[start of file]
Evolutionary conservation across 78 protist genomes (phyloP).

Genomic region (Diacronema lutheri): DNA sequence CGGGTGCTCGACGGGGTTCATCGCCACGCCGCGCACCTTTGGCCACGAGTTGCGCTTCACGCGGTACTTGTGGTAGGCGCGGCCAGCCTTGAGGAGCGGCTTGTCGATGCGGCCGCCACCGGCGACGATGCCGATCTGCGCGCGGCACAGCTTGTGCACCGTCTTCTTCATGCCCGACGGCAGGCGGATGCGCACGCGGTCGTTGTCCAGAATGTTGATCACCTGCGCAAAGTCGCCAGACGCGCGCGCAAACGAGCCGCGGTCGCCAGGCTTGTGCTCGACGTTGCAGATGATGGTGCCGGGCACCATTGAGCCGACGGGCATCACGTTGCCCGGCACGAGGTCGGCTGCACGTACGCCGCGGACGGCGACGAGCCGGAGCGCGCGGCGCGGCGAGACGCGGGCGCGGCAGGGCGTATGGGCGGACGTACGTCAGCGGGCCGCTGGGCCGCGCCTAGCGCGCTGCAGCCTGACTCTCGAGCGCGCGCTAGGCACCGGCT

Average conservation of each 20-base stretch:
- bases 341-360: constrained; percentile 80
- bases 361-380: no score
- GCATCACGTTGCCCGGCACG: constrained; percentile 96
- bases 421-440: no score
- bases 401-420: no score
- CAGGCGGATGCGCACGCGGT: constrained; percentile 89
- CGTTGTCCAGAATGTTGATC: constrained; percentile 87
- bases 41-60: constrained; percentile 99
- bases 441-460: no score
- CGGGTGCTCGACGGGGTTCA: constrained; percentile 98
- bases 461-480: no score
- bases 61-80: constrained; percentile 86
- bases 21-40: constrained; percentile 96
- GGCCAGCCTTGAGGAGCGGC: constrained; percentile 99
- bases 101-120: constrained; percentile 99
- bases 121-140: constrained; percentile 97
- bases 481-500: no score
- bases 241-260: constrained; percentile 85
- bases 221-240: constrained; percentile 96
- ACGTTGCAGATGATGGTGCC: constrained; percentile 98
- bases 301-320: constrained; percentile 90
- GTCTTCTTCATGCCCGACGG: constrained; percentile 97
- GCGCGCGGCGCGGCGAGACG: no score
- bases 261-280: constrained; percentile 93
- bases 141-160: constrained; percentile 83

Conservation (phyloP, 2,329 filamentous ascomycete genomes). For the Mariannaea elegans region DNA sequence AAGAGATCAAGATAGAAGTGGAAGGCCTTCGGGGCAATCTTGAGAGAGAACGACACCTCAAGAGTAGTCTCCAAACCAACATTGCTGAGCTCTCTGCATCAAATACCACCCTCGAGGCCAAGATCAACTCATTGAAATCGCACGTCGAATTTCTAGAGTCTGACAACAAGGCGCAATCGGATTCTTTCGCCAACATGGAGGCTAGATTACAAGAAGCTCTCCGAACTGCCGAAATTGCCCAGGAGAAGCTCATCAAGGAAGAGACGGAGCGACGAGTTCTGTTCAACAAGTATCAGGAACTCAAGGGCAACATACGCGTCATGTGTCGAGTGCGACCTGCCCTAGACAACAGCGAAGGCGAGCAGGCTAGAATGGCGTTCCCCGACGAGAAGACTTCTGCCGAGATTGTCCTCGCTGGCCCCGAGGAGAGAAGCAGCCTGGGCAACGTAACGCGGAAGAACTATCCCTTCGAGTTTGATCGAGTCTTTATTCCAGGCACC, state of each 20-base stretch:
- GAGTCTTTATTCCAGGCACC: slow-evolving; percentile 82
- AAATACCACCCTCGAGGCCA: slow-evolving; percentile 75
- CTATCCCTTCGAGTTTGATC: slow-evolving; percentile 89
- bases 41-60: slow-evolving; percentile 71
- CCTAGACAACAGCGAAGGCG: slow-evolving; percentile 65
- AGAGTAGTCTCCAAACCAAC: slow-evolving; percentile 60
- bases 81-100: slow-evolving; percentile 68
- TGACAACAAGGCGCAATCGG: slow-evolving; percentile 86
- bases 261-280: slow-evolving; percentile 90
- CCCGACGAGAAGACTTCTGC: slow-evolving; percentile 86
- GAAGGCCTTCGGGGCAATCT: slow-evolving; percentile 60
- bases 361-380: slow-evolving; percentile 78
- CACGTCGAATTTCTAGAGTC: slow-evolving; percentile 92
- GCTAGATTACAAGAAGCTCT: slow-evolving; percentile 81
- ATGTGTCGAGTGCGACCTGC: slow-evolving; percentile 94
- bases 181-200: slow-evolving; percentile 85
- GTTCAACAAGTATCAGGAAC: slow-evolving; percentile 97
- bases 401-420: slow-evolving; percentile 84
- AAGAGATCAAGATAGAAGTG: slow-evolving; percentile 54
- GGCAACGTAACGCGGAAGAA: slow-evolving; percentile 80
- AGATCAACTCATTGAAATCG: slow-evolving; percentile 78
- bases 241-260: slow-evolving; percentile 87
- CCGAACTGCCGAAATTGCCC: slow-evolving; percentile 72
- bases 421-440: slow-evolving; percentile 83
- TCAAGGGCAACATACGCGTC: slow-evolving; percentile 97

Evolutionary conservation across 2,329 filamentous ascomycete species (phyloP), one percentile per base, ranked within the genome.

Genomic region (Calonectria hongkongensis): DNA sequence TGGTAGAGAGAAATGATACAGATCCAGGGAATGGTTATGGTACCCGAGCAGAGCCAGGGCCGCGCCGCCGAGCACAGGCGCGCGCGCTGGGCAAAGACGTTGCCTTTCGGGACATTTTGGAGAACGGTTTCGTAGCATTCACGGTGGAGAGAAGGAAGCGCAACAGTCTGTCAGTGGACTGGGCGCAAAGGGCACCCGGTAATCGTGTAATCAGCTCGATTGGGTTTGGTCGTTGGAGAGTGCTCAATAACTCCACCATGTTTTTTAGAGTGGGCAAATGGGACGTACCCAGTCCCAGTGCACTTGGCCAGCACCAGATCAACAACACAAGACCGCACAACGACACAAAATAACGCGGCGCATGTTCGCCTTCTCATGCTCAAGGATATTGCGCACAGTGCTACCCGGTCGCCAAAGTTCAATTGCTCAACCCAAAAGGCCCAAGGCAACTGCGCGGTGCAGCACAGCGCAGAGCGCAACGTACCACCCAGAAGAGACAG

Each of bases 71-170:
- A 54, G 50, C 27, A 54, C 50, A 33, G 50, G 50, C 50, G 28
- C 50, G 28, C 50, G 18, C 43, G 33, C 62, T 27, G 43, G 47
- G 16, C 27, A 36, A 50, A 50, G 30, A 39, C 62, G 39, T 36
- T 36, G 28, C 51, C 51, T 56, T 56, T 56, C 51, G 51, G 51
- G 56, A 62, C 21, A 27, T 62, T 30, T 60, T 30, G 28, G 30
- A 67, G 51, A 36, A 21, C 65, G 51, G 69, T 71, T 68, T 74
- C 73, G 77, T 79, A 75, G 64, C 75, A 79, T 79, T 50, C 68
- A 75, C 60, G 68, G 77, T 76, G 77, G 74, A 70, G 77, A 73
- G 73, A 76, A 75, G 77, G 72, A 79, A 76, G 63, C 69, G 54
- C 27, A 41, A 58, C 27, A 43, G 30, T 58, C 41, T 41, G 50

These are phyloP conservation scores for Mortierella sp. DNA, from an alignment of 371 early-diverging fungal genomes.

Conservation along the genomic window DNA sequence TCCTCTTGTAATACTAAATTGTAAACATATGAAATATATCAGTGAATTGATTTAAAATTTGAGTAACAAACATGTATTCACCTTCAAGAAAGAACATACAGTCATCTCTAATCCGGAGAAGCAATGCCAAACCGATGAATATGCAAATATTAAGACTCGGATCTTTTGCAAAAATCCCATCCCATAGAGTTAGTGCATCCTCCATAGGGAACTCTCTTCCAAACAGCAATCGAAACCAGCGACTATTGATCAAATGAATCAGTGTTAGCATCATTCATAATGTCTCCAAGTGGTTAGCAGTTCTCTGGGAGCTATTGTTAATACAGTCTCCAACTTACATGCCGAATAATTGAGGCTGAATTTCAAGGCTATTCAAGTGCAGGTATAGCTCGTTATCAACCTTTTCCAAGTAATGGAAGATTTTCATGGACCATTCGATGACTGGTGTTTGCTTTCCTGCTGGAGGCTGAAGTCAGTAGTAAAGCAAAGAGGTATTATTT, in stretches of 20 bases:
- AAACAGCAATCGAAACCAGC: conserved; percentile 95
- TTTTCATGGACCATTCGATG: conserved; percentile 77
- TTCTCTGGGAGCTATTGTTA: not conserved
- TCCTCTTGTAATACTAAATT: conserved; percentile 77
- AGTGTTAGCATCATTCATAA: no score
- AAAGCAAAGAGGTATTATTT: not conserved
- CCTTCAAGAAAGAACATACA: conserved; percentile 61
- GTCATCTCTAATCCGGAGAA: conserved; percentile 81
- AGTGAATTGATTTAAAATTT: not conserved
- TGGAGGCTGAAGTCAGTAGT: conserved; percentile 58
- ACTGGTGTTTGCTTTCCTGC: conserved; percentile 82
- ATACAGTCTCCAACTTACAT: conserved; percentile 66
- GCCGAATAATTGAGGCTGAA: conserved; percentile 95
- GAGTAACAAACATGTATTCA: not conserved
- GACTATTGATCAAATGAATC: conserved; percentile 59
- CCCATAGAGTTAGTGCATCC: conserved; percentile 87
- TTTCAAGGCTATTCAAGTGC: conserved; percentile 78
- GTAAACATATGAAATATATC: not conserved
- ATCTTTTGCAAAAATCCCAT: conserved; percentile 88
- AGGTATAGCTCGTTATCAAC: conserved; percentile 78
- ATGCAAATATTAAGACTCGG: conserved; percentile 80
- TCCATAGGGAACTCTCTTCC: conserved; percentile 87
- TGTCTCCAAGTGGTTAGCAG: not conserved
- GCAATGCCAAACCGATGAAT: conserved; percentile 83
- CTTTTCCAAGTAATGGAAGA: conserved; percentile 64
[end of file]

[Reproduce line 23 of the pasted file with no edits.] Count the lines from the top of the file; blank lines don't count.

- ACGTTGCAGATGATGGTGCC: constrained; percentile 98